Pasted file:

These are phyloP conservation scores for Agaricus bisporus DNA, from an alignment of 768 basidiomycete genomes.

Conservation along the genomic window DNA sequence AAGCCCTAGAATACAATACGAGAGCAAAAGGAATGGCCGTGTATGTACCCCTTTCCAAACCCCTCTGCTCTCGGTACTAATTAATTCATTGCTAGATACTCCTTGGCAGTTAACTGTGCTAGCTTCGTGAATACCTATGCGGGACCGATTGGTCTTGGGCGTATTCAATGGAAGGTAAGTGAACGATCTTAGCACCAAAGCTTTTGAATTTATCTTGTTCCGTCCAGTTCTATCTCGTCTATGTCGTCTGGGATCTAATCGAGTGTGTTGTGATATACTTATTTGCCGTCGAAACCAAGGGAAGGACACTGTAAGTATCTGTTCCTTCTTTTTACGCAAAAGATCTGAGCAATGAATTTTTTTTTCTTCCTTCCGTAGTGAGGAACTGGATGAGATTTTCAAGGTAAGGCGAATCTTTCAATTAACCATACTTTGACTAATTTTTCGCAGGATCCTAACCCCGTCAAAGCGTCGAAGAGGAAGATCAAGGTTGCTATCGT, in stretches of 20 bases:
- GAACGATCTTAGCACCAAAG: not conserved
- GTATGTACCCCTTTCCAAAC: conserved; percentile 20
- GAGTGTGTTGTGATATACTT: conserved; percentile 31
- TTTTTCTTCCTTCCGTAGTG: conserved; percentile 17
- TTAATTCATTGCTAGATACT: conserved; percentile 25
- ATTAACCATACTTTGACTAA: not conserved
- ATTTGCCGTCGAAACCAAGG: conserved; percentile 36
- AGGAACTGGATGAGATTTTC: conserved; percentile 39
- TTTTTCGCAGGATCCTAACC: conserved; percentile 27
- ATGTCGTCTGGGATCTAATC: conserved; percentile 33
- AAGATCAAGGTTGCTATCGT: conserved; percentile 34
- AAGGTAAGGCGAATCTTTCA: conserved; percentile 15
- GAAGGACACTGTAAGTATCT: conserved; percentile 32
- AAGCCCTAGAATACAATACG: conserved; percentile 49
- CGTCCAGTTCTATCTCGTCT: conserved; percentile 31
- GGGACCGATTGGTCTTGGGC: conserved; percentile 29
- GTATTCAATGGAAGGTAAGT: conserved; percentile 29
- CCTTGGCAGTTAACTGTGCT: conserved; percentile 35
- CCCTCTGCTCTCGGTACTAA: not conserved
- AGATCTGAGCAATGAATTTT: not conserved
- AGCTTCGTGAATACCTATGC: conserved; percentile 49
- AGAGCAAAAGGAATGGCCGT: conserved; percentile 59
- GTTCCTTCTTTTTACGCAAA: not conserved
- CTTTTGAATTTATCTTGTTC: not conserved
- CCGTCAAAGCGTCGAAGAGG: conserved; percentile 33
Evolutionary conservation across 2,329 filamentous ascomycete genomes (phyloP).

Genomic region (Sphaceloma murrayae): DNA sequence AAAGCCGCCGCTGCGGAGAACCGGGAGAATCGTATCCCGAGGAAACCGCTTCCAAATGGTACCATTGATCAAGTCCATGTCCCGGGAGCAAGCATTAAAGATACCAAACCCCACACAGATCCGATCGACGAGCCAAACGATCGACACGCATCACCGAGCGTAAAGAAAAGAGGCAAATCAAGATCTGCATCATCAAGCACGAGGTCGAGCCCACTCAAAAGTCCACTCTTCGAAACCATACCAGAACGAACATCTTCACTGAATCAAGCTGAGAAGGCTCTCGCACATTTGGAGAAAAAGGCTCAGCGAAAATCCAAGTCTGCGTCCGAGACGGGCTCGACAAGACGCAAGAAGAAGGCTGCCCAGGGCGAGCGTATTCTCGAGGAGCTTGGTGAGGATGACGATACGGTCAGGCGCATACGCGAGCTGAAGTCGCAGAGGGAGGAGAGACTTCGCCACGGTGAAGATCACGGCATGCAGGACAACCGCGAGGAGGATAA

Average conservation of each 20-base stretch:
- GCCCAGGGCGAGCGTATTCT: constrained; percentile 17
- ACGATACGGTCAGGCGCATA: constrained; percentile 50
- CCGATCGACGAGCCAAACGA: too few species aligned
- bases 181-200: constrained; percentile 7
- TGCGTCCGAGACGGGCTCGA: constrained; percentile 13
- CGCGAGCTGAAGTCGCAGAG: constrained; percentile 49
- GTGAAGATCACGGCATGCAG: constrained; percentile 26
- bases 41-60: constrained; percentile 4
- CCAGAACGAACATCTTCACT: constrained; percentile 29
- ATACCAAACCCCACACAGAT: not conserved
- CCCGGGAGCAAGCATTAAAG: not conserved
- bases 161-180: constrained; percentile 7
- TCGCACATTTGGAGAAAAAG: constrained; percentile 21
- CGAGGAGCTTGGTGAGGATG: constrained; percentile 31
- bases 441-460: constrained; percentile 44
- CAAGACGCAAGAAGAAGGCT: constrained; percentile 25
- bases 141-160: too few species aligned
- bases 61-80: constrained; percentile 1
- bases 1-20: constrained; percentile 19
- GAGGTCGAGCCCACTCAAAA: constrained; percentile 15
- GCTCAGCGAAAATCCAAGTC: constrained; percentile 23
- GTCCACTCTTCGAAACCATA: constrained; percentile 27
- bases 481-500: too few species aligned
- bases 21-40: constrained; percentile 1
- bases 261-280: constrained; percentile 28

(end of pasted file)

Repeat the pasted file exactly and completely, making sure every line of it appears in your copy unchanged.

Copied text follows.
These are phyloP conservation scores for Agaricus bisporus DNA, from an alignment of 768 basidiomycete genomes.

Conservation along the genomic window DNA sequence AAGCCCTAGAATACAATACGAGAGCAAAAGGAATGGCCGTGTATGTACCCCTTTCCAAACCCCTCTGCTCTCGGTACTAATTAATTCATTGCTAGATACTCCTTGGCAGTTAACTGTGCTAGCTTCGTGAATACCTATGCGGGACCGATTGGTCTTGGGCGTATTCAATGGAAGGTAAGTGAACGATCTTAGCACCAAAGCTTTTGAATTTATCTTGTTCCGTCCAGTTCTATCTCGTCTATGTCGTCTGGGATCTAATCGAGTGTGTTGTGATATACTTATTTGCCGTCGAAACCAAGGGAAGGACACTGTAAGTATCTGTTCCTTCTTTTTACGCAAAAGATCTGAGCAATGAATTTTTTTTTCTTCCTTCCGTAGTGAGGAACTGGATGAGATTTTCAAGGTAAGGCGAATCTTTCAATTAACCATACTTTGACTAATTTTTCGCAGGATCCTAACCCCGTCAAAGCGTCGAAGAGGAAGATCAAGGTTGCTATCGT, in stretches of 20 bases:
- GAACGATCTTAGCACCAAAG: not conserved
- GTATGTACCCCTTTCCAAAC: conserved; percentile 20
- GAGTGTGTTGTGATATACTT: conserved; percentile 31
- TTTTTCTTCCTTCCGTAGTG: conserved; percentile 17
- TTAATTCATTGCTAGATACT: conserved; percentile 25
- ATTAACCATACTTTGACTAA: not conserved
- ATTTGCCGTCGAAACCAAGG: conserved; percentile 36
- AGGAACTGGATGAGATTTTC: conserved; percentile 39
- TTTTTCGCAGGATCCTAACC: conserved; percentile 27
- ATGTCGTCTGGGATCTAATC: conserved; percentile 33
- AAGATCAAGGTTGCTATCGT: conserved; percentile 34
- AAGGTAAGGCGAATCTTTCA: conserved; percentile 15
- GAAGGACACTGTAAGTATCT: conserved; percentile 32
- AAGCCCTAGAATACAATACG: conserved; percentile 49
- CGTCCAGTTCTATCTCGTCT: conserved; percentile 31
- GGGACCGATTGGTCTTGGGC: conserved; percentile 29
- GTATTCAATGGAAGGTAAGT: conserved; percentile 29
- CCTTGGCAGTTAACTGTGCT: conserved; percentile 35
- CCCTCTGCTCTCGGTACTAA: not conserved
- AGATCTGAGCAATGAATTTT: not conserved
- AGCTTCGTGAATACCTATGC: conserved; percentile 49
- AGAGCAAAAGGAATGGCCGT: conserved; percentile 59
- GTTCCTTCTTTTTACGCAAA: not conserved
- CTTTTGAATTTATCTTGTTC: not conserved
- CCGTCAAAGCGTCGAAGAGG: conserved; percentile 33
Evolutionary conservation across 2,329 filamentous ascomycete genomes (phyloP).

Genomic region (Sphaceloma murrayae): DNA sequence AAAGCCGCCGCTGCGGAGAACCGGGAGAATCGTATCCCGAGGAAACCGCTTCCAAATGGTACCATTGATCAAGTCCATGTCCCGGGAGCAAGCATTAAAGATACCAAACCCCACACAGATCCGATCGACGAGCCAAACGATCGACACGCATCACCGAGCGTAAAGAAAAGAGGCAAATCAAGATCTGCATCATCAAGCACGAGGTCGAGCCCACTCAAAAGTCCACTCTTCGAAACCATACCAGAACGAACATCTTCACTGAATCAAGCTGAGAAGGCTCTCGCACATTTGGAGAAAAAGGCTCAGCGAAAATCCAAGTCTGCGTCCGAGACGGGCTCGACAAGACGCAAGAAGAAGGCTGCCCAGGGCGAGCGTATTCTCGAGGAGCTTGGTGAGGATGACGATACGGTCAGGCGCATACGCGAGCTGAAGTCGCAGAGGGAGGAGAGACTTCGCCACGGTGAAGATCACGGCATGCAGGACAACCGCGAGGAGGATAA

Average conservation of each 20-base stretch:
- GCCCAGGGCGAGCGTATTCT: constrained; percentile 17
- ACGATACGGTCAGGCGCATA: constrained; percentile 50
- CCGATCGACGAGCCAAACGA: too few species aligned
- bases 181-200: constrained; percentile 7
- TGCGTCCGAGACGGGCTCGA: constrained; percentile 13
- CGCGAGCTGAAGTCGCAGAG: constrained; percentile 49
- GTGAAGATCACGGCATGCAG: constrained; percentile 26
- bases 41-60: constrained; percentile 4
- CCAGAACGAACATCTTCACT: constrained; percentile 29
- ATACCAAACCCCACACAGAT: not conserved
- CCCGGGAGCAAGCATTAAAG: not conserved
- bases 161-180: constrained; percentile 7
- TCGCACATTTGGAGAAAAAG: constrained; percentile 21
- CGAGGAGCTTGGTGAGGATG: constrained; percentile 31
- bases 441-460: constrained; percentile 44
- CAAGACGCAAGAAGAAGGCT: constrained; percentile 25
- bases 141-160: too few species aligned
- bases 61-80: constrained; percentile 1
- bases 1-20: constrained; percentile 19
- GAGGTCGAGCCCACTCAAAA: constrained; percentile 15
- GCTCAGCGAAAATCCAAGTC: constrained; percentile 23
- GTCCACTCTTCGAAACCATA: constrained; percentile 27
- bases 481-500: too few species aligned
- bases 21-40: constrained; percentile 1
- bases 261-280: constrained; percentile 28